It can be done in all possible ways, although one of the best known and most effective meditations studied is mindfulness.
Yoga is also usefulAs a physical activity, yoga not only offers benefits on a physical level, but also on a mental level, allowing us to have a calmer and more rational vision of our momentary cravings.
7. To think of alternatives
Whether because of boredom or because we are immersed in a huge anger, impulses happen. A good way to avoid carrying out the feared behavior, such as eating that chocolate bar that we have saved for the weekend or punching someone who has just said something unpleasant to us, is to carry out a behavior that replaces it.
It is obvious that since there are so many different types of impulses there will be, in turn, many ways to substitute them, but whichever one it is, it has to fulfill the function of preventing the undesired behavior from being carried out.
For example, to avoid snacking on chocolate when it is not your turn, you can take the healthy decision to drink a glass of water and, if it is not full enough, drink another one until you are full.
As for punching, a less harmful option, a less harmful option is to take a cushion and make that object the victim of the blow.
8. Identify positive impulses
Just as there are negative impulses, there are others that help us in our daily lives. Although it is preferable to think about things before doing them, thinking deeply about absolutely everything is not a very adaptive behavior, since it can waste valuable time.
Examples of impulsive behaviors that can be positive would be to tell a friend that the clothes he is wearing are horrible and thus avoid making a fool of him, to buy all the vegetables on sale at the supermarket...
Once these positive impulses have been identified, they can contribute significantly to changing the person's behavior, especially if these behaviors are prioritized over others. if priority is given to those behaviors that involve some benefit instead of carrying out those impulses considered harmful..
Little by little, the body and mind will enter into a state of satisfaction when we see that we are indeed seeing our desires satisfied, and on top of that, they are the good ones.
9. Learn to tolerate frustration
Impulses arise from cravings, from desires to express an opinion, to want to do something or to interact in a way that is socially frowned upon but that can bring us some relief in the short term.
Therefore, trying to prevent these impulses from occurring generates frustration, which does not facilitate self-control, given that human beings, by nature, are not able to control themselves.This is because human beings, by nature, try to satisfy their desires as soon as possible.
If we manage to accept this discomfort and try to live with it, little by little we will train our body and mind to withstand the impulse and the time will come when it will practically not occur.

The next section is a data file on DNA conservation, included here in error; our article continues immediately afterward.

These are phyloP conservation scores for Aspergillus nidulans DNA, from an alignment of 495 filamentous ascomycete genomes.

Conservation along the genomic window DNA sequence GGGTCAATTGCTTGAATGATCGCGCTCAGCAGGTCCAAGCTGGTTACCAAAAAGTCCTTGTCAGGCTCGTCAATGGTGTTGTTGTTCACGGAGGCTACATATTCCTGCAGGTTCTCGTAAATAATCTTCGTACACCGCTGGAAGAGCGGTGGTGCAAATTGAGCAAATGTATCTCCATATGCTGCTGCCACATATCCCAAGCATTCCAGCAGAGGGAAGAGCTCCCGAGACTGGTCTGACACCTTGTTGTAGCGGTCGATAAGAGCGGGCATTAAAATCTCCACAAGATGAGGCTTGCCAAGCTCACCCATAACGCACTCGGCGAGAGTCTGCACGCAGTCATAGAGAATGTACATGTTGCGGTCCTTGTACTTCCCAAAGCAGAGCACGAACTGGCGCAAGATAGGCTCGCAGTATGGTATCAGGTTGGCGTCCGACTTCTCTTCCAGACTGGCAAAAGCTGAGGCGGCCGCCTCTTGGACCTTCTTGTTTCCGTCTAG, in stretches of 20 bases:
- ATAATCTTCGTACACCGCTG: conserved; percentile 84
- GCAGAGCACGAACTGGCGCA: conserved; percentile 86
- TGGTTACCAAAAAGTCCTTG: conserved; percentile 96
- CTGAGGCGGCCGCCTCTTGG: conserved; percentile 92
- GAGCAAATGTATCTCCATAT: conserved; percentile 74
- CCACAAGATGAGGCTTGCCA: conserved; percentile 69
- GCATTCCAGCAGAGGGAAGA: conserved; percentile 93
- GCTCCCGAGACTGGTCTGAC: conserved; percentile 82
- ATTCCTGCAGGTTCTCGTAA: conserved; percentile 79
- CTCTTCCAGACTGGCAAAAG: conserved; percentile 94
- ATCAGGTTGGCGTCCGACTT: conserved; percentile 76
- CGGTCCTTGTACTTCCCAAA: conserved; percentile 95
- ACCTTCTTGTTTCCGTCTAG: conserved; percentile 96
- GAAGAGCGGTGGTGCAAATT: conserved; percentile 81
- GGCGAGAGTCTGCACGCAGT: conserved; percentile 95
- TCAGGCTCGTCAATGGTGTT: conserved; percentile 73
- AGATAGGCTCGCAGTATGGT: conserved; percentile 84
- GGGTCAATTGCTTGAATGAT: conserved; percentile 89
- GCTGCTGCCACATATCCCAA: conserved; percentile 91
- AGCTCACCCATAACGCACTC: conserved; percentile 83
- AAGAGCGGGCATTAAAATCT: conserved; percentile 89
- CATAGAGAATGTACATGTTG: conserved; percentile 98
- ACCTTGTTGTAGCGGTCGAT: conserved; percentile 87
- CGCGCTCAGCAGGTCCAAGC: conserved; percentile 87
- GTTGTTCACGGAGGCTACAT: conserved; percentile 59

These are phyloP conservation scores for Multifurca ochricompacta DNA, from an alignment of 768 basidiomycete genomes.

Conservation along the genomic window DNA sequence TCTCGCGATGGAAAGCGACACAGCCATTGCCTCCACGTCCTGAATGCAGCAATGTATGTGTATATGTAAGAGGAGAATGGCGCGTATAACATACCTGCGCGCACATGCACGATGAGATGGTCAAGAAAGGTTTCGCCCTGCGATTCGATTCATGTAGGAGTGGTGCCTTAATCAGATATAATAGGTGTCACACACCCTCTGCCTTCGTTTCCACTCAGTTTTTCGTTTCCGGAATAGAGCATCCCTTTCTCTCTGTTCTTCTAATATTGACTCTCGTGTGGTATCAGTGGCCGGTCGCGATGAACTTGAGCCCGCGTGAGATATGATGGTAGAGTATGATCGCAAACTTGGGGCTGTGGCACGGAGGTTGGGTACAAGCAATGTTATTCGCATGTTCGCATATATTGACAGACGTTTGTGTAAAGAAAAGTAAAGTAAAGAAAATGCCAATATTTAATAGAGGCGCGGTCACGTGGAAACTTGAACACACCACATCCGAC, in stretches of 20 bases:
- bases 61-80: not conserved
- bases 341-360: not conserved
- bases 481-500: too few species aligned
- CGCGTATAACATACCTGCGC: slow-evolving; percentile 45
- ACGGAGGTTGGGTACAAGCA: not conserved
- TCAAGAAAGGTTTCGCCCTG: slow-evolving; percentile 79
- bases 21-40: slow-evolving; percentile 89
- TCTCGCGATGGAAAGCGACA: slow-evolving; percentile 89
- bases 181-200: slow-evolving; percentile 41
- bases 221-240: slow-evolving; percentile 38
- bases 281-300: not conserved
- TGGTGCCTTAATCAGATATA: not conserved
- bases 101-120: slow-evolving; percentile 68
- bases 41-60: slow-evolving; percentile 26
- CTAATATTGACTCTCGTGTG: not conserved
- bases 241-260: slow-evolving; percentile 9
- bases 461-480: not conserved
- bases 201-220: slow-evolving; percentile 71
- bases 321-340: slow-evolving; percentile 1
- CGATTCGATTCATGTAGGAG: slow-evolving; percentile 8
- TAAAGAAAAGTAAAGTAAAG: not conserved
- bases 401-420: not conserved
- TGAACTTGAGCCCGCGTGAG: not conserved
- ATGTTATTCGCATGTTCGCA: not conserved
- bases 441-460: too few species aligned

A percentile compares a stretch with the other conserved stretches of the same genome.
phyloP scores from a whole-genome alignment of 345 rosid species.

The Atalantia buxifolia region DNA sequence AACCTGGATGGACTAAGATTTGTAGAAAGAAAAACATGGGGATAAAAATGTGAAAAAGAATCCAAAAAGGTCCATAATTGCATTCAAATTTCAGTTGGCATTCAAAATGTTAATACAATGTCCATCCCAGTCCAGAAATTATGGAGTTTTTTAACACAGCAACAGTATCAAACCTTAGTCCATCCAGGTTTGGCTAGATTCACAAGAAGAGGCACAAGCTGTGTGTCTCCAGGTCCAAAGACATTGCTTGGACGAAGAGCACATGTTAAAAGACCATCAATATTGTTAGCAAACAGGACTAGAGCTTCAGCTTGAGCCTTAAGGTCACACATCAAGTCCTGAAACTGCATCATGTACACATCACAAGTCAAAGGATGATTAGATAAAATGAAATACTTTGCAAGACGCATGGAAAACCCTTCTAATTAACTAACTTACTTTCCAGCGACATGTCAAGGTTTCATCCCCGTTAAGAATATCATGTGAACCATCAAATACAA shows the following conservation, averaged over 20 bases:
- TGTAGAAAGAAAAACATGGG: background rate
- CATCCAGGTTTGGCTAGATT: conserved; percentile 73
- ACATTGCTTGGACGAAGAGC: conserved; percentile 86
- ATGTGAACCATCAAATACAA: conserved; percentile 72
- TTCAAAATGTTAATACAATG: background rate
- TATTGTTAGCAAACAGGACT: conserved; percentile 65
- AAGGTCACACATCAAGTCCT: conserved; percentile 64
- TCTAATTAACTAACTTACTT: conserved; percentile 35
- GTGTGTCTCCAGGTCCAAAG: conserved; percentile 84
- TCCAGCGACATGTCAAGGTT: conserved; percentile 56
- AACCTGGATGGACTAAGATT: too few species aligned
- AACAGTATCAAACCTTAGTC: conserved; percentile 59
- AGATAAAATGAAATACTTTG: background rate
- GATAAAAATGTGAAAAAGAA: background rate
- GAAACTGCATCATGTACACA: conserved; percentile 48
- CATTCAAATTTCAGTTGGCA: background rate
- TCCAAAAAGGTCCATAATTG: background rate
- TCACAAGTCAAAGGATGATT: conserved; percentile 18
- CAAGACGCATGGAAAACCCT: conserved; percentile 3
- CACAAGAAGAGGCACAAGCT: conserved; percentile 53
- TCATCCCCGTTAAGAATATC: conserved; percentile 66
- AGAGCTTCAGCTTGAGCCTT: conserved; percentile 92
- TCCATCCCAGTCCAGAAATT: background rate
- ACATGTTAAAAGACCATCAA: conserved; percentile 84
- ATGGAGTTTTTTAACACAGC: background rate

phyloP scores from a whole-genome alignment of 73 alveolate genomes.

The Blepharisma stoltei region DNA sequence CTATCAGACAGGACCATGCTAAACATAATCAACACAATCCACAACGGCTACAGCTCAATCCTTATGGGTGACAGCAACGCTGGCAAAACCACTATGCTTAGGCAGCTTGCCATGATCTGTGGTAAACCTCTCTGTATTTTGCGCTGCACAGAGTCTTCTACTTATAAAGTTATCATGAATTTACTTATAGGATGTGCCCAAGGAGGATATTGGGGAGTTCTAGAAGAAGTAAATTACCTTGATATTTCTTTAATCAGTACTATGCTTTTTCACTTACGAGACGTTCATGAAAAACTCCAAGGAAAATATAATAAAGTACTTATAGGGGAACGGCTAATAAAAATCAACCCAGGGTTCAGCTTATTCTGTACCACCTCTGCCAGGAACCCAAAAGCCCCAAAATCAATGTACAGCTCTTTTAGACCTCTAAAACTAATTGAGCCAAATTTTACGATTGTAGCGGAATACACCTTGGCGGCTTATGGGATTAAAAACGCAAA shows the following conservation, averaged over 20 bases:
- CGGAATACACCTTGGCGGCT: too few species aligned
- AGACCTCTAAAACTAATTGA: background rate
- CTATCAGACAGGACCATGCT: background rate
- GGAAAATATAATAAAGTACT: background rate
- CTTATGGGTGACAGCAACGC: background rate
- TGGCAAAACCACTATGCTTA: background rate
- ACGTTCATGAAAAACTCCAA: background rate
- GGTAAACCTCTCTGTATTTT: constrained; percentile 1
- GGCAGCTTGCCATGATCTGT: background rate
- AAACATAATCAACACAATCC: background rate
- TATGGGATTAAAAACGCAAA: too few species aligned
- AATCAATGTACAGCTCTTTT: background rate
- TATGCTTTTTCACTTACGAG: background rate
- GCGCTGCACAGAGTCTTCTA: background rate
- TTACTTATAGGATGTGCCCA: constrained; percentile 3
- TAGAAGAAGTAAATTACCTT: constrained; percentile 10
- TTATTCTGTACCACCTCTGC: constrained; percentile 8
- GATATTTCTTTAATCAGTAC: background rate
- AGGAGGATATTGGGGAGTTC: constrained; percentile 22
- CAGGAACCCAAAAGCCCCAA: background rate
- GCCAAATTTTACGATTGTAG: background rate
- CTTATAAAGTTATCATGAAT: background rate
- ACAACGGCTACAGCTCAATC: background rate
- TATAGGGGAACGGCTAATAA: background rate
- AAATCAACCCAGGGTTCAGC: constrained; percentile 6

10. Learn from our mistakes
The human being is the only animal that is capable of stumbling twice with the same stone, and impulses, of any kind, are a clear example of this.
On more than one occasion we have said to ourselves 'I have fallen again', 'I don't know how to control myself' and similar phrases. To err is human, but not learning from our mistakes is to miss a very good opportunity to correct them.
A good method to manage these impulses is to to keep a notebook or calendar in which you write down when the impulse you are trying to avoid occurred and the cause associated with it.
Based on this, you will have a more holistic view of the individual's behavior, learning which factors contribute to the impulse and, therefore, being able to avoid the small triggers that together contribute to the behavior.
11. Going to therapy
In the majority of the cases, the impulses that are carried out are not something that necessarily implies a serious problem, nevertheless, certain behaviors such as addictions, aggressions or self-injuries imply to go to a professional..
The psychotherapist will be in charge of offering therapies that allow to diminish this impulsivity clearly harmful for the person, diagnosing the possible disorder behind it.
There are many disorders that could be related to the concept of impulse, as for example in the case of many personality disorders, eating disorders (with purgative and binge eating behaviors), ADHD, and of course, impulse control disorder.
- Black D. W. (2001). "Compulsive buying disorder: definition, assessment, epidemiology and clinical management". CNS Drugs. 15 (1): 17-27.
- Grant J. E., Potenza M. N. (2004). "Impulse control disorders: clinical characteristics and pharmacological management". Annals of Clinical Psychiatry. 16 (1): 27-34.
- Wright A., Rickards H., Cavanna A. E. (December 2012). "Impulse-control disorders in gilles de la tourette syndrome". The Journal of Neuropsychiatry and Clinical Neurosciences. 24 (1): 16–27.
(Updated at Mar 28 / 2023)